The Dallas Independent School District – or Dallas ISD – is gaining national attention for increasing opportunities to learn by raising expectations for all students. Following in the footsteps of more than 60 districts in the state of Washington, in 2019 the Dallas ISD implemented an innovative approach of having students be automatically enrolled rather than opt in to honors math in middle school.

Under an opt-in policy, students need a parent or teacher recommendation to take honors math in middle school and Algebra 1 in eighth grade. That policy led both to low enrollment and very little diversity in honors math. Some parents, especially those who are Black or Latino, were not aware how to enroll their students in advanced classes due to a lack of communication in many districts.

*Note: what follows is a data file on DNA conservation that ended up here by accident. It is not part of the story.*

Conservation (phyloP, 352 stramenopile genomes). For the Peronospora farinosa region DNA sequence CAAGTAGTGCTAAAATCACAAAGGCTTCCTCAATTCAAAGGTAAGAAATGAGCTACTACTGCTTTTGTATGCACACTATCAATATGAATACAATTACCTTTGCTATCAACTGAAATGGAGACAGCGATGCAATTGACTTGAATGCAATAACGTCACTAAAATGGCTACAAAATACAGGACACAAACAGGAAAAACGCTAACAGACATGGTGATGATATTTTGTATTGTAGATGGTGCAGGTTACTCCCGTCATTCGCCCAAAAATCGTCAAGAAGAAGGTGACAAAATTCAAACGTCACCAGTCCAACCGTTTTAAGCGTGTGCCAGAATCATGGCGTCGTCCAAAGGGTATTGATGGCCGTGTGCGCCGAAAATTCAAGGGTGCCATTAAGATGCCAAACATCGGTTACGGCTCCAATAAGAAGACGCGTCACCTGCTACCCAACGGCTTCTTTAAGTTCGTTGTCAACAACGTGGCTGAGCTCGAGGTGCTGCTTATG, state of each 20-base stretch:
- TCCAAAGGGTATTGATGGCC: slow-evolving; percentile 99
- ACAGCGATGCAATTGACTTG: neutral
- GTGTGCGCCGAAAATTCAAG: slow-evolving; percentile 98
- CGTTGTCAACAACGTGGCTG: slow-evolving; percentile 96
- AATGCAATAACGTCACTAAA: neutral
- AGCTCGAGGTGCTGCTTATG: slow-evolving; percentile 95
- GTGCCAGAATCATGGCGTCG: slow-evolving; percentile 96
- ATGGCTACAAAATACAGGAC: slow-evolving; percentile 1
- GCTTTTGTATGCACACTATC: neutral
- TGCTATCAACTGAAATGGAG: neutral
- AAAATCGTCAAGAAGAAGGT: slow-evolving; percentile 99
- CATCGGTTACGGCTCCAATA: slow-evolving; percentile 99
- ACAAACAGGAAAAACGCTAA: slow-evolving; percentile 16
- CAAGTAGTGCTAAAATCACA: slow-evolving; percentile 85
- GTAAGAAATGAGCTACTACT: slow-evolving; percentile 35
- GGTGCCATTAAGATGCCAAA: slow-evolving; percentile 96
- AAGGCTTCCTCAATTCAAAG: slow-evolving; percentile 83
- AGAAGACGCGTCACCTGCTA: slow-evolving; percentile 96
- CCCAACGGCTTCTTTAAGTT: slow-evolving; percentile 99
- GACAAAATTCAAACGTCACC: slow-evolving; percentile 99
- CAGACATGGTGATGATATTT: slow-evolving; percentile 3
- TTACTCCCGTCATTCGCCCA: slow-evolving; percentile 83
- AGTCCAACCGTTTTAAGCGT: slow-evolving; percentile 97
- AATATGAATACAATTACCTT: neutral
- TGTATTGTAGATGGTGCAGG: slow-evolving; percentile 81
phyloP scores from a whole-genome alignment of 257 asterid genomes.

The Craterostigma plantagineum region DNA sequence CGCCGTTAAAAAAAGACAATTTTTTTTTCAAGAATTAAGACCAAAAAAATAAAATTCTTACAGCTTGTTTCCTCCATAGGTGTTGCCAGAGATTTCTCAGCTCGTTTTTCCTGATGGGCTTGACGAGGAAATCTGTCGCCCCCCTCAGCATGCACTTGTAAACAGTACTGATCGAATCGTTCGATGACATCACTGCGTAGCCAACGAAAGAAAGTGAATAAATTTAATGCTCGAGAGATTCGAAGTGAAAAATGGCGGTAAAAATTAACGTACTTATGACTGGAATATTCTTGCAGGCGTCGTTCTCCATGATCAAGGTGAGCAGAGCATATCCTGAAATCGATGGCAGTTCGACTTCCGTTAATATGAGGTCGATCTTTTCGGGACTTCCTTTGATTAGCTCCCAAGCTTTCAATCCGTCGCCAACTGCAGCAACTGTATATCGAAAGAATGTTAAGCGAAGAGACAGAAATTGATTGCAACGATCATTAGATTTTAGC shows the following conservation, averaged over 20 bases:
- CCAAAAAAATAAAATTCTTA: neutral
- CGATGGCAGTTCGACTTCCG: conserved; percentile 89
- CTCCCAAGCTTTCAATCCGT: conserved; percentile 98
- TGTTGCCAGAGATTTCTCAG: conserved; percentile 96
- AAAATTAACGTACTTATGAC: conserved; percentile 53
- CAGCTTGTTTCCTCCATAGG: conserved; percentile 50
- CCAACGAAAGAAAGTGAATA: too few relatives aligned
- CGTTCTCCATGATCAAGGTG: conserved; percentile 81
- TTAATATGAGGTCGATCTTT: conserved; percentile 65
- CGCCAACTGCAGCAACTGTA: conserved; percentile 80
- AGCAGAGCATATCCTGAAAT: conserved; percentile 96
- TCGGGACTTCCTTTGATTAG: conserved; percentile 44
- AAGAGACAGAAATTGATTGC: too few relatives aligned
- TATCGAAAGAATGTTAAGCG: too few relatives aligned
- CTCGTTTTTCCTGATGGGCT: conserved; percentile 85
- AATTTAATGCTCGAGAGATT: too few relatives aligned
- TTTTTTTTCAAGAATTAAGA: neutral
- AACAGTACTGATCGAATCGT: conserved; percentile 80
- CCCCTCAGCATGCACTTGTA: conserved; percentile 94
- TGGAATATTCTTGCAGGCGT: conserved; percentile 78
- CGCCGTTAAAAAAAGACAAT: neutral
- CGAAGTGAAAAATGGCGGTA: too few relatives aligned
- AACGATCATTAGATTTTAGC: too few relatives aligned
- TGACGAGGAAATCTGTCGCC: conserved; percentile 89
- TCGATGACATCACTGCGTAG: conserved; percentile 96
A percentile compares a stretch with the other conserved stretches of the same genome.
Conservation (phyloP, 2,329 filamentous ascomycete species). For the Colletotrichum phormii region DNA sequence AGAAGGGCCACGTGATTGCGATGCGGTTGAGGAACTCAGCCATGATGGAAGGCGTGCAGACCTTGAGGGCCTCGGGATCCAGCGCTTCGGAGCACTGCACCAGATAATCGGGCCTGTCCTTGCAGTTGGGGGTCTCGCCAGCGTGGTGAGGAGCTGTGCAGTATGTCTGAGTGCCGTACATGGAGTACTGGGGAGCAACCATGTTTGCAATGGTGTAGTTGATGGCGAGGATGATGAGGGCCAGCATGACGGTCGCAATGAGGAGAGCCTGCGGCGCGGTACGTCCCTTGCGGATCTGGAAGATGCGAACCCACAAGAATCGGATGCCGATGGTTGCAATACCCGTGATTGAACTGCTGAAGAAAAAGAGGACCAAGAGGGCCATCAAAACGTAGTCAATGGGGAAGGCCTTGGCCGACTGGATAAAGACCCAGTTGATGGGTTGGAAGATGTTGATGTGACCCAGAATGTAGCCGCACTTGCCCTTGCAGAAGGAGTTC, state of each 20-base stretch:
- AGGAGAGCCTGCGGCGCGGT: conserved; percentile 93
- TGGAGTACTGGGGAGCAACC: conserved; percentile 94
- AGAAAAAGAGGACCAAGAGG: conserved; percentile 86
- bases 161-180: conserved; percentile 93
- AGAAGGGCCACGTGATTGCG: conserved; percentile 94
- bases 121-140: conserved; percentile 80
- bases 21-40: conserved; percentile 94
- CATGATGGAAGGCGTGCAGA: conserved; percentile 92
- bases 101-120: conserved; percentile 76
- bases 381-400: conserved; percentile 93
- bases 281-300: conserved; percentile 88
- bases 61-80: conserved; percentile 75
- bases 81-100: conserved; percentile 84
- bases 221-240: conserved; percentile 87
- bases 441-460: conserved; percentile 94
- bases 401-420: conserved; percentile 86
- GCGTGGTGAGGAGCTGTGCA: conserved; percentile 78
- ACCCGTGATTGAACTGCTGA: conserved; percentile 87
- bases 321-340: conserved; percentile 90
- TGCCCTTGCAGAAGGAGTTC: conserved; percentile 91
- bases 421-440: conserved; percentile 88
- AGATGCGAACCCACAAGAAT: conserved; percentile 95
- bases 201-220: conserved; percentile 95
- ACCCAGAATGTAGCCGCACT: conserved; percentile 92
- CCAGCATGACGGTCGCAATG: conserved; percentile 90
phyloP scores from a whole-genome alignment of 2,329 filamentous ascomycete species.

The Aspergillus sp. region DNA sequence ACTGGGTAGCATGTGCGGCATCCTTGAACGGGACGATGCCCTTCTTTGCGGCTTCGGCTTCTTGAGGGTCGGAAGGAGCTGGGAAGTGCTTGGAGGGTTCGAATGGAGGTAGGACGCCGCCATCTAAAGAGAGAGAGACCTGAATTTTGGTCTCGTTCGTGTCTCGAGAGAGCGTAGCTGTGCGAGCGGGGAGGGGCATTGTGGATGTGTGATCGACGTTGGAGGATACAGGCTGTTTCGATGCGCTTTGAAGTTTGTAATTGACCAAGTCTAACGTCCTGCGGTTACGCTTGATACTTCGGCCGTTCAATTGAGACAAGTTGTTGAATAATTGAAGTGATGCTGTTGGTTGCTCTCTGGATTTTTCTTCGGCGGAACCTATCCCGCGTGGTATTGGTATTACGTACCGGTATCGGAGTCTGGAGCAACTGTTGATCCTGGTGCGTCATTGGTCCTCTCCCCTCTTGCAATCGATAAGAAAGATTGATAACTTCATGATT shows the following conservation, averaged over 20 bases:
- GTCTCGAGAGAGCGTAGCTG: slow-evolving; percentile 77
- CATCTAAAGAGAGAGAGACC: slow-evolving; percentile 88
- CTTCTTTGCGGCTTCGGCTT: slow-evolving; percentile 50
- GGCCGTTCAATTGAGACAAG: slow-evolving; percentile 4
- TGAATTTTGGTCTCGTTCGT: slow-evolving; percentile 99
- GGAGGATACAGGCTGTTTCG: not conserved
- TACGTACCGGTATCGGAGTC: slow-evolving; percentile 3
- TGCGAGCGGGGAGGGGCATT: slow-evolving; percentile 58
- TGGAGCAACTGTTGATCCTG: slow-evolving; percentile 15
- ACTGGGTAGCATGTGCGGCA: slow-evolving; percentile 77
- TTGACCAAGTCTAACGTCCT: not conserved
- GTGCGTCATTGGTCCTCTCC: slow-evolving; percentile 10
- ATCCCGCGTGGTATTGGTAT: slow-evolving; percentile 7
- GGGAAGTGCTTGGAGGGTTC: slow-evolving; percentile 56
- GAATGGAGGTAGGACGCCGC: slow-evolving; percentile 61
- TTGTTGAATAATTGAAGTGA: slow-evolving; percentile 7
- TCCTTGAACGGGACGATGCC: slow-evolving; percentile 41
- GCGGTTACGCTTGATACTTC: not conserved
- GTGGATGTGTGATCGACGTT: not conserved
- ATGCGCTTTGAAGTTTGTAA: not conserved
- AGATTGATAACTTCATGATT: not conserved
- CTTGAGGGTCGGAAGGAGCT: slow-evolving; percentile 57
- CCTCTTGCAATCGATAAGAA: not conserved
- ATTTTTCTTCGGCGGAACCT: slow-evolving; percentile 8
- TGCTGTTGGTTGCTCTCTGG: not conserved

In addition, implicit bias, which exists in all demographic groups, may influence teachers’ perceptions of the behavior and academic potential of students, and therefore their subsequent recommendations. Public school teachers in the U.S. are far less racially and ethnically diverse than the students they serve.

Dallas ISD’s policy overhaul aimed to foster inclusivity and bridge educational gaps among students. Through this initiative, every middle school student, regardless of background, was enrolled in honors math, the pathway that leads to taking Algebra 1 in eighth grade, unless they opted out.